Highlights are St. Peter’s Abbey and its church, along with the beautiful cemetery and its catacombs, instantly recognizable as a filming site for The Sound of Music.
Nearby is the cathedral, and wandering among its colorful Baroque burgher houses, you’ll find charming squares and attractions that include the birthplace of Wolfgang Amadeus Mozart, now a museum. Above the beautiful spires and cupolas soars Salzburg’s castle of Hohensalzburg, which you can reach by a funicular.
3. The Spanish Riding School, Vienna
The Spanish Riding School, Vienna
The Spanish Riding School dates back to the time of Emperor Maximilian II, the man responsible for introducing the famous Lipizzaner horses into Austria in 1562. Today, it’s one of the only places where the classical style of riding preferred by aristocracy is still practiced. Viewing the famous equestrian displays in the Baroque Winter Riding School – held here since the time of Charles VI – is a must when in Vienna.
Built in 1735, the magnificent hall was designed for the nobility to demonstrate their riding skills. Tickets to watch these magnificent animals perform their ballet are highly sought after, so book online as far in advance as possible.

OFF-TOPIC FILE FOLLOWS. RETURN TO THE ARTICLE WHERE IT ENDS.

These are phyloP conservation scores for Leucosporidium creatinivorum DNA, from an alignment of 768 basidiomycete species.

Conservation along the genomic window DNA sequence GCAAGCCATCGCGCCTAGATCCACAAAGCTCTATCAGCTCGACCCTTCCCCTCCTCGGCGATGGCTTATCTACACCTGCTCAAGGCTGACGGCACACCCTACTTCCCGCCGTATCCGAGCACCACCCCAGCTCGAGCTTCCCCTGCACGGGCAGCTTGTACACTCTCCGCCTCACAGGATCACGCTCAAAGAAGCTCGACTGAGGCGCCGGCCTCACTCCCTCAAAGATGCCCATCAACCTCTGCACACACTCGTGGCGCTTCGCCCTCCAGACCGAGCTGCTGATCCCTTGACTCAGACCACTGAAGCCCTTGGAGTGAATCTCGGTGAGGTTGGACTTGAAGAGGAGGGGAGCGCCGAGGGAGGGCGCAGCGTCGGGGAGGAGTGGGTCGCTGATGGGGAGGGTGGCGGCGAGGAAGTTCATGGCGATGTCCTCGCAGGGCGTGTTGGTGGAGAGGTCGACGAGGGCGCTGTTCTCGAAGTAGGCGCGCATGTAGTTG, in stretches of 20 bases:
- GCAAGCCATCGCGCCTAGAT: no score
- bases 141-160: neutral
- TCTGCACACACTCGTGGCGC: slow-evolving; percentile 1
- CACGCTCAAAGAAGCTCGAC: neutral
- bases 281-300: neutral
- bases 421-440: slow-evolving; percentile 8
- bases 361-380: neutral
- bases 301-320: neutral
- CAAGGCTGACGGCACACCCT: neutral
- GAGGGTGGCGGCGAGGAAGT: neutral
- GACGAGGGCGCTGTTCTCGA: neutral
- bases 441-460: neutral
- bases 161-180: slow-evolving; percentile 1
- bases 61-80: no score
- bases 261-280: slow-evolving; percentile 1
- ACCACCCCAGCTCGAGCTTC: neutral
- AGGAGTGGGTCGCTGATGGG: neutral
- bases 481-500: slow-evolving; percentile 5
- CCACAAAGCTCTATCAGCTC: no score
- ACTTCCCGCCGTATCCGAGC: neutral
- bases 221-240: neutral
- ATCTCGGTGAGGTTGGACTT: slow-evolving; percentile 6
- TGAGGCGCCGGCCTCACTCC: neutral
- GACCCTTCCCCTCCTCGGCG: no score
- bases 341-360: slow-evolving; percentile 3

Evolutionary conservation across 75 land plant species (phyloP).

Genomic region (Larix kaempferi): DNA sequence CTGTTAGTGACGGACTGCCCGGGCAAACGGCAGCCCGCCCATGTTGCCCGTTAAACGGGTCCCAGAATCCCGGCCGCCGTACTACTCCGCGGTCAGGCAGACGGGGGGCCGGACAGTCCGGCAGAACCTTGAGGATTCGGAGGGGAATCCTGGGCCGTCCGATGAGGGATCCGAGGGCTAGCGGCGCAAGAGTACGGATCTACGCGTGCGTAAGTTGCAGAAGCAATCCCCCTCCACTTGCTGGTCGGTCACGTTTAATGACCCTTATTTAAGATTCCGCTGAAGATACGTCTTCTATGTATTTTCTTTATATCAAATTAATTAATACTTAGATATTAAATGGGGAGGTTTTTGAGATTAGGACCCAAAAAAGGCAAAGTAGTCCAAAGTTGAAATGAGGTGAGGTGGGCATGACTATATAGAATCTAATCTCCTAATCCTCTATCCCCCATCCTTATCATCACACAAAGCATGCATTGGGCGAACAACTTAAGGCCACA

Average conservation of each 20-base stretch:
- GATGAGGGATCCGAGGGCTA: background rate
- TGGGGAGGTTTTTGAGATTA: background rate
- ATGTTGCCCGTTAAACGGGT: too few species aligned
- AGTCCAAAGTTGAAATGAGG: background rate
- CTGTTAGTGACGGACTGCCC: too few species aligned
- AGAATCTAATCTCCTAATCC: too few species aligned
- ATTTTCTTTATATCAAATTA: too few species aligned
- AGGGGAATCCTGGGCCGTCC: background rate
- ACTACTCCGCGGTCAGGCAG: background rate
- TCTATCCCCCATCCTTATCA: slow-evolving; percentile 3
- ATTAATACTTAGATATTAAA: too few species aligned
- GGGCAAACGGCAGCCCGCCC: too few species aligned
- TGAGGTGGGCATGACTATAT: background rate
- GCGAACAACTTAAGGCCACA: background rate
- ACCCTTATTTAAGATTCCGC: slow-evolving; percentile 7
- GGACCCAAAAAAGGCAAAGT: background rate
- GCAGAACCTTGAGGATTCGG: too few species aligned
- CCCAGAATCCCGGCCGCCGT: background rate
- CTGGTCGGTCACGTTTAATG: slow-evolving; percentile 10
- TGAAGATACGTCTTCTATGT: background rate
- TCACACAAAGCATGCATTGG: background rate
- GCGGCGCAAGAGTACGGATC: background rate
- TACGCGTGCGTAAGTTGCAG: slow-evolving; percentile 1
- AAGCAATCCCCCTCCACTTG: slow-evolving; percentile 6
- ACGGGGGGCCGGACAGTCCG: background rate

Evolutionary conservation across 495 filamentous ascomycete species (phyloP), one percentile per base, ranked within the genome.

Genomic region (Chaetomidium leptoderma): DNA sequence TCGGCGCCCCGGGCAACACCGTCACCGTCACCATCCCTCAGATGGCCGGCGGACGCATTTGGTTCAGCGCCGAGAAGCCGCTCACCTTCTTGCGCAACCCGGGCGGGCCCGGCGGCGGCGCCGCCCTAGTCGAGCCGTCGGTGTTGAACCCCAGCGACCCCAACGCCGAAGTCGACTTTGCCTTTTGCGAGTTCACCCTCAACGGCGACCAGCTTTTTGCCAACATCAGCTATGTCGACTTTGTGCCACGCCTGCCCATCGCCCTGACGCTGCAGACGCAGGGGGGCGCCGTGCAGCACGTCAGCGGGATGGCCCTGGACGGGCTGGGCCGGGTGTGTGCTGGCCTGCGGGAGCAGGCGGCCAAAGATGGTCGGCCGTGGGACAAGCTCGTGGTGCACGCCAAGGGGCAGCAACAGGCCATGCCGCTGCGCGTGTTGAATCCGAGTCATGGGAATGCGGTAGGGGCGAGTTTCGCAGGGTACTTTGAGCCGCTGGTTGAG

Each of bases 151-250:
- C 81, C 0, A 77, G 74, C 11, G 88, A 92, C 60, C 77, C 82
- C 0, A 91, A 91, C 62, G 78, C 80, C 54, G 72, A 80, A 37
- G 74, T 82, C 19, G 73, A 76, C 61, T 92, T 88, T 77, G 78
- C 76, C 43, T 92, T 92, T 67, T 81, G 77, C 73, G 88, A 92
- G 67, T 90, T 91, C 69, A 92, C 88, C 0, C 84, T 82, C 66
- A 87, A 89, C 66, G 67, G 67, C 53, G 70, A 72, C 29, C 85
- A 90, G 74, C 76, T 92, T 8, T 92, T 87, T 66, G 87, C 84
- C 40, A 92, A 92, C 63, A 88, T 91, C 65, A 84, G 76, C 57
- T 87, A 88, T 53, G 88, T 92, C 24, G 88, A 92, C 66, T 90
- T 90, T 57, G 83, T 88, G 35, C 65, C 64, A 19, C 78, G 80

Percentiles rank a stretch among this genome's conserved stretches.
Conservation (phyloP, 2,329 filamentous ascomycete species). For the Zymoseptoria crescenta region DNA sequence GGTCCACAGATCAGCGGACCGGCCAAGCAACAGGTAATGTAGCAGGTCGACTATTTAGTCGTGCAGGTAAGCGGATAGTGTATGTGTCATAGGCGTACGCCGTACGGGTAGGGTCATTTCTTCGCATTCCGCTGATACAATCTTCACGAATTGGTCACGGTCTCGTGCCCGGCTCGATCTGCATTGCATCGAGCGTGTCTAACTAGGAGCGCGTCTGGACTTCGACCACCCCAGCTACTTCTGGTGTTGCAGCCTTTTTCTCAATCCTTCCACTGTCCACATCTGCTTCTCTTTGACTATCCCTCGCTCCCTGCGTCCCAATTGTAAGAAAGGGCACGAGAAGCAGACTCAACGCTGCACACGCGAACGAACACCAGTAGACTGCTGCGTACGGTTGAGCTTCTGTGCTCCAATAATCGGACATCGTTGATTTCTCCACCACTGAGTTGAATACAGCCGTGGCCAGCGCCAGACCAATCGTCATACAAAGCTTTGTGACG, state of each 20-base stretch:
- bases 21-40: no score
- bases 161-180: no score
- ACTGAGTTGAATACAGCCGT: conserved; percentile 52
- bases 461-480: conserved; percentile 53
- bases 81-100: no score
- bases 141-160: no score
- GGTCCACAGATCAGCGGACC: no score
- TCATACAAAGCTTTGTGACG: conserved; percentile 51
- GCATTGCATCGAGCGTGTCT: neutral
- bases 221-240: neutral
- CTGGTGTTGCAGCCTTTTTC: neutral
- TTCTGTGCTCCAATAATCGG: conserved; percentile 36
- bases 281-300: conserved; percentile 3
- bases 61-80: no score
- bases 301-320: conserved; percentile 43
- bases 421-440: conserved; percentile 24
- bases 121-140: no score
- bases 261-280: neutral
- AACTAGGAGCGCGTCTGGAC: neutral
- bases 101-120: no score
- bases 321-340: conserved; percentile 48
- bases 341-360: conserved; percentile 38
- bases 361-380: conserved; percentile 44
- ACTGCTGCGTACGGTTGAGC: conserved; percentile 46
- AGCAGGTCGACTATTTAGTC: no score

Address: Michaelerplatz 1, 1010 Vienna
4. Schönbrunn Palace, Vienna
Schönbrunn Palace, Vienna
Located on Vienna’s outskirts, the Baroque Schönbrunn Palace was completed in the early 1700s and was later converted into a summer residence by Empress Maria Theresa.
Highlights of a tour through the 40 rooms of the palace that are open to the public are the Royal apartments; the Great Gallery, with its ornate ceiling paintings; the Million Room; Maria Theresa’s salon, with its carved and gilded rosewood panels; and the Hall of Mirrors, with its gold Rococo-framed mirrors. Behind the 1,441-room palace stretch 500 acres of parks and gardens, also in the 18th-century Baroque style.
Your visit to Schönbrunn should include the many attractions spread throughout these grounds: formal gardens; a labyrinth; the Palm House, filled with tropical and exotic plants and butterflies; an Alpine garden with a farmhouse; Europe’s oldest zoo; and the Classical Gloriette, a grand marble structure crowning a hill above the gardens.
A carriage museum in the former Winter Riding School displays dozens of historical state coaches and sleighs. The entire palace and gardens complex is a UNESCO World Heritage Site
Address: Schönbrunner Schloßstraße 47, 1130 Vienna
5. Innsbruck’s Hofburg and Hofkirche
Innsbruck’s Hofburg and Hofkirche | Antoine SIPOS / photo modified